30th Annual Banned Books Week!

It’s Banned Books Week, which is such a bizarre thing to say. The words “banned” and “books” just don’t gel, do they? I mean, ever since I was a young girl I was always given plenty of books to read, in fact, my parents were delighted that I had such an interest in books. That is the most surprising thing to me about the challenging/banning of books, especially ones that have affected my life and so many others lives over the years. Titles like Catcher in the Rye by J.D. Salinger, for example, or To Kill a Mockingbird by Harper Lee have been challenged/banned from libraries and schools among many others that are such literary gems that it literally puts such negativity on the very act of reading. Luckily, there are enough people who have the courage to stand up to this idiocy and that is how Banned Books Week began. This year things kicked off on 9/30 and will run until 10/6, which allows all of us who care about the world of literature to celebrate our freedom to read what we want, when we want, without anyone weighing in.

CHALLENGED VS. BANNED BOOKS, what it means:

“A challenge is an attempt to remove or restrict materials, based upon the objections of a person or group. A banning is the removal of those materials. Challenges do not simply involve a person expressing a point of view; rather, they are an attempt to remove material from the curriculum or library, thereby restricting the access of others. As such, they are a threat to freedom of speech and choice. – Original source: ALA.org

Here are some of the titles that are personal favorites, or are on my “to read” list, that have been challenged most recently:

  1. The Perks of Being a Wallflower by Stephen Chbosky – challenged for drug use, being anti-family, homosexuality, offensive language, religious viewpoint, sexual explicitness, suicide, and unsuited for designated age group.
  2. Harry Potter by J.K. Rowling – challenged for being anti-family, occult/satanic, religious viewpoint, and violence.
  3. Twilight by Stephenie Meyer – challenged for religious viewpoint and sexually explicit content.
  4. Hunger Games by Suzanne Collins – challenged for being anti-ethnic, anti-family, insensitive, occult/satanic, use of offensive language, and violence.
  5. Brave New World by – Aldous Huxley challenged for being sexually explicit, offensive language, and insensitivity.
  6. Farenheit 451 by Ray Bradbury challenged for offensive language and possibly corrupting society. Also, there was a challenge due to the bible being a burned book in the story, some thought this to be Bradbury’s way of advocating such an act.
  7. A Light in the Attic by Shel Silverstein – challenged for teaching children to be disobedient and messy along with too many supernatural references to ghosts, demons, and devils.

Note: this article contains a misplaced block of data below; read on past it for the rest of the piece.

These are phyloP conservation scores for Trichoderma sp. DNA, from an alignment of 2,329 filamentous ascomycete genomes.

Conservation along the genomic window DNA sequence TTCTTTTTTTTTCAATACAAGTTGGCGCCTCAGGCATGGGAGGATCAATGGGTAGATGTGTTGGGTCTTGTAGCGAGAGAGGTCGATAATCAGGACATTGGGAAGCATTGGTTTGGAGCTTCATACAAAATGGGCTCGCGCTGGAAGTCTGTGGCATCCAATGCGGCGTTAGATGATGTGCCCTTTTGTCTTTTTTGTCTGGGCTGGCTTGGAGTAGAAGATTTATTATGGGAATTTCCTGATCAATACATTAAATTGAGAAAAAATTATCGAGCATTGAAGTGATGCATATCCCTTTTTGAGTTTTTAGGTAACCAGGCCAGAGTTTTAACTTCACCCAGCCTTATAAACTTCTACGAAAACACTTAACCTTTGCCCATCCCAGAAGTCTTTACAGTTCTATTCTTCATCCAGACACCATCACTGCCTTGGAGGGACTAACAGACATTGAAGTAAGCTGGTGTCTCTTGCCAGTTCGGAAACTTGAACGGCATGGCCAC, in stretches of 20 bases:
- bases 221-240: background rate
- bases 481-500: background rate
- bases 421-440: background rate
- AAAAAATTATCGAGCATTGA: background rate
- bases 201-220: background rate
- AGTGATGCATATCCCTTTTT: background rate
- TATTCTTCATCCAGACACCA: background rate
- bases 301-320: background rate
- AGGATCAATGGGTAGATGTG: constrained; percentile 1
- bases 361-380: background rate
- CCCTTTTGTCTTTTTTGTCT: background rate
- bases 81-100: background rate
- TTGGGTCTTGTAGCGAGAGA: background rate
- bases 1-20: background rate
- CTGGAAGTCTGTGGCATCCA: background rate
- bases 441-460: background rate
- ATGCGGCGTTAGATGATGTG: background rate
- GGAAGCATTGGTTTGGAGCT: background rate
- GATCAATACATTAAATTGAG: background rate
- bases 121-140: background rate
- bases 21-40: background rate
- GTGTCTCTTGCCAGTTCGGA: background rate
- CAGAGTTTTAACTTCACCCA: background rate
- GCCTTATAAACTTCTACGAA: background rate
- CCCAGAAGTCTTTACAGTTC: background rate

The funny thing is, given the titles above, four out of the seven of these books have been made into movies that are as insanely popular as the books themselves. Whether or not someone is a fan of these books, or any of the others on the banned/challenged lists, is hardly the point. The issue is, that should books continue to be challenged and unfortunately banned from people, especially children, we will continue to grow further and further away from such an important thing that already too many people avoid or are losing interest in. Reading is becoming more of a chore than a pleasure, sadly, and with every parent that rips desirable books from their kids hands we may just lose another reader or perhaps a future author. Possibly an author that would write something so powerful to be challenged themselves. You never know. I know, for me personally, that by being able to consume endless books during my life it has greatly impacted my love for writing and has made me who I am today. So why would anyone want to take that kind of advantage away from someone, especially a child? It’s time to remove the blinders and stop thinking that every little “negative” thing in a book, movie, or television show is going to corrupt the children in our country. If they can watch the news, which is a real life nightmare waiting to happen most of the time, then they should be allowed to read these works of fiction. In that regard, how different are they really? After all, these stories aren’t raising the kids of the world and teaching them morals and values, that is the parents job. However, these stories, when perhaps paired with open discussions can become a positive and enriching learning experience, and can possibly create a new bond between child/parent.

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